“We’ve had subsequent conversations regarding Applebee’s potential willingness to reexamine this issue and improve their policies,” Antico continued. “There’s no downside to becoming more food-allergy friendly. Implementing new protocols around food allergies will be beneficial to Applebee’s, improving community relations and bringing in more food-allergic diners, which will ultimately increase their profits. I hope to help them experience these benefits by exacting positive changes for our community.”


“We will be exploring new and different ways of delivering information, and training our team members, so that we can communicate more effectively with our guests who have food sensitivities or allergies. Additionally, we are providing follow-up allergen training materials to all restaurants,” said Sam Rothschild, SVP of Operations for Applebee’s Services, Inc. “We will provide further updates to you on developments in this area and look forward to an ongoing dialogue.”


Antico is encouraging restaurants nationwide to become more aware of – and better trained around – food allergy issues.


A former fund manager at Fidelity Investments, Antico started AllergyEats after dining out with his two food-allergic children and becoming frustrated by the inconsistencies in restaurants – some were willing to accommodate food-allergic diners and some were not. He created AllergyEats to be a quick, easy online restaurant guide that indicates where food-allergic individuals could more comfortably eat.


In addition to launching AllergyEats, he serves on the Board of Directors of the Asthma & Allergy Foundation of America, both nationally and for the New England Chapter, and works to increase awareness and education about food allergies.


AllergyEats is a free, user-friendly website that provides valuable peer-based feedback about how well (or poorly) restaurants accommodate the needs of food-allergic customers. AllergyEats lists well over 600,000 restaurants nationwide, which food allergic diners can rate. The site also offers information on restaurants’ menus (including gluten-free menus), allergen lists, nutrition information, certifications, web links, directions and more.


AllergyEats has received a number of endorsements from highly-respected food, health and allergy organizations, including the Asthma and Allergy Foundation of America, Gluten Intolerance Group, and the Massachusetts Restaurant Association. Additionally, AllergyEats is forming exciting partnerships with other organizations, including restaurant chains, established food allergy non-profits and more.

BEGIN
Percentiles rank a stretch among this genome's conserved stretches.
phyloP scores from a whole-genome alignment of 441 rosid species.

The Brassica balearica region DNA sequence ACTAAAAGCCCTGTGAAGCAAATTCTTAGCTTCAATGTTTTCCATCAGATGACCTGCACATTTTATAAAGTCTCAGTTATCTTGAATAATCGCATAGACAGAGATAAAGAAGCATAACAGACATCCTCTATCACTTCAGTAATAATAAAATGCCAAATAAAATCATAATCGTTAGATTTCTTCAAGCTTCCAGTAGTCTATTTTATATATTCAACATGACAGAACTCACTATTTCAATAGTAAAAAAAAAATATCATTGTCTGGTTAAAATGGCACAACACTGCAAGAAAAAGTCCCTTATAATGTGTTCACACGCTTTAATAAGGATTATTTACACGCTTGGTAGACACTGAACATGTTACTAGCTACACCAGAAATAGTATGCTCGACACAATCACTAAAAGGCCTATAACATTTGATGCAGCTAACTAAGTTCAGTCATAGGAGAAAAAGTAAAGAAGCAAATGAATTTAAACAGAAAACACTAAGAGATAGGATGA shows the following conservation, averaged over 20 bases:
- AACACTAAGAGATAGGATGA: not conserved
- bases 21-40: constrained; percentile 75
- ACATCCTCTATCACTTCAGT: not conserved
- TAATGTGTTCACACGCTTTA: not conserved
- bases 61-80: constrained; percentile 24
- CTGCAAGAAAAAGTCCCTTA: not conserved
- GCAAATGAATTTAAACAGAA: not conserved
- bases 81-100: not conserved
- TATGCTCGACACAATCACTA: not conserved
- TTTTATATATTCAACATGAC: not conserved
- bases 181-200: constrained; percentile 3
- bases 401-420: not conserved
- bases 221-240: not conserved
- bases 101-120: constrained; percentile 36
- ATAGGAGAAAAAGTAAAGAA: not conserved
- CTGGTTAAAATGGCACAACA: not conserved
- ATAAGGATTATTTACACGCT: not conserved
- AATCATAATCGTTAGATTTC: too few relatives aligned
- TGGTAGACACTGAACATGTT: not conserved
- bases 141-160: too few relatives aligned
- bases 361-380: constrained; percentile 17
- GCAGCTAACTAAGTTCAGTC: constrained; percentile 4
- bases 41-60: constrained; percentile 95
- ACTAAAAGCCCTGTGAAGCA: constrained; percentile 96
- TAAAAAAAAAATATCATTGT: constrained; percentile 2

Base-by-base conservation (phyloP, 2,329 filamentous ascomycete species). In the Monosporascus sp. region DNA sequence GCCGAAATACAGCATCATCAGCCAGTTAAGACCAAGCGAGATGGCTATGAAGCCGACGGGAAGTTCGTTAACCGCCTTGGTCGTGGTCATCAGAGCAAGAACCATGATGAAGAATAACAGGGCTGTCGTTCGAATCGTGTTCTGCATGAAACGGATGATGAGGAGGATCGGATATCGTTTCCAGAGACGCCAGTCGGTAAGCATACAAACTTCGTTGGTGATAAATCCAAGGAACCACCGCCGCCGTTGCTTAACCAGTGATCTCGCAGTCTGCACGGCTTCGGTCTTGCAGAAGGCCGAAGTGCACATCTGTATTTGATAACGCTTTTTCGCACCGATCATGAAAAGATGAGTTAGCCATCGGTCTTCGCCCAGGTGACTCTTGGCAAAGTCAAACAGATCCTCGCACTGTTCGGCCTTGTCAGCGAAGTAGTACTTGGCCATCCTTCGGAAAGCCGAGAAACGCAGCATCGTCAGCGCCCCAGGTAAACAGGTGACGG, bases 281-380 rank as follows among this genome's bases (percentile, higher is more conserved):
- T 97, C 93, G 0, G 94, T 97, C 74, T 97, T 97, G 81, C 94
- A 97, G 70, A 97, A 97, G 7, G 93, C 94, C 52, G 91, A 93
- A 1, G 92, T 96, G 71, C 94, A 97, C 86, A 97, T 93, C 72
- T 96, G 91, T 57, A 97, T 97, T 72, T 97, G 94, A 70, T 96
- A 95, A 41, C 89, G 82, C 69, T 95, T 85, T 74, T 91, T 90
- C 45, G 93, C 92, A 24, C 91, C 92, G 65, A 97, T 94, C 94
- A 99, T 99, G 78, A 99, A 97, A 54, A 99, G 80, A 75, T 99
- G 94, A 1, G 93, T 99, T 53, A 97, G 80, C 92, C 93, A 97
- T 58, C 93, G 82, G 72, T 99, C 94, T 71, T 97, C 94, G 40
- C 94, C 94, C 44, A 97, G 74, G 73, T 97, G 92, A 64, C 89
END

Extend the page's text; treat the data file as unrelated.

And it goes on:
For more information, please visit






    Nice work! I like that this is a consumer-driven dialog, and not a government-mandated crackdown.


    Thank-you for taking on AppleBees! Our family used to eat their at least once a week with our allergic daughter… until the year they won the award from FAAN. Their corporate office created an allergy list and sent us a copy. The only problem was, the restaurant we went to in DE was using a different vendors and the breads and pastas had different ingredients. Dispite that, the new kitchen manager would not serve us what we usually ordered… a burger. In fact, he told us he could not serve my daughter at all becuase the dishes she wanted to order were listed as having her allergy, even though they didn’t. At one point he suggested she have a pasta dish. I insisted on checking the ingredients and as suspected it contained her allergen. The dish was listed as safe on his master list. Once again, it was a different brand of pasta that was used on the master list made in a different state. I guess their attitude was good, they just needed a lot more education. Sad, because we had safely eaten there for years until they got that new corporate policy.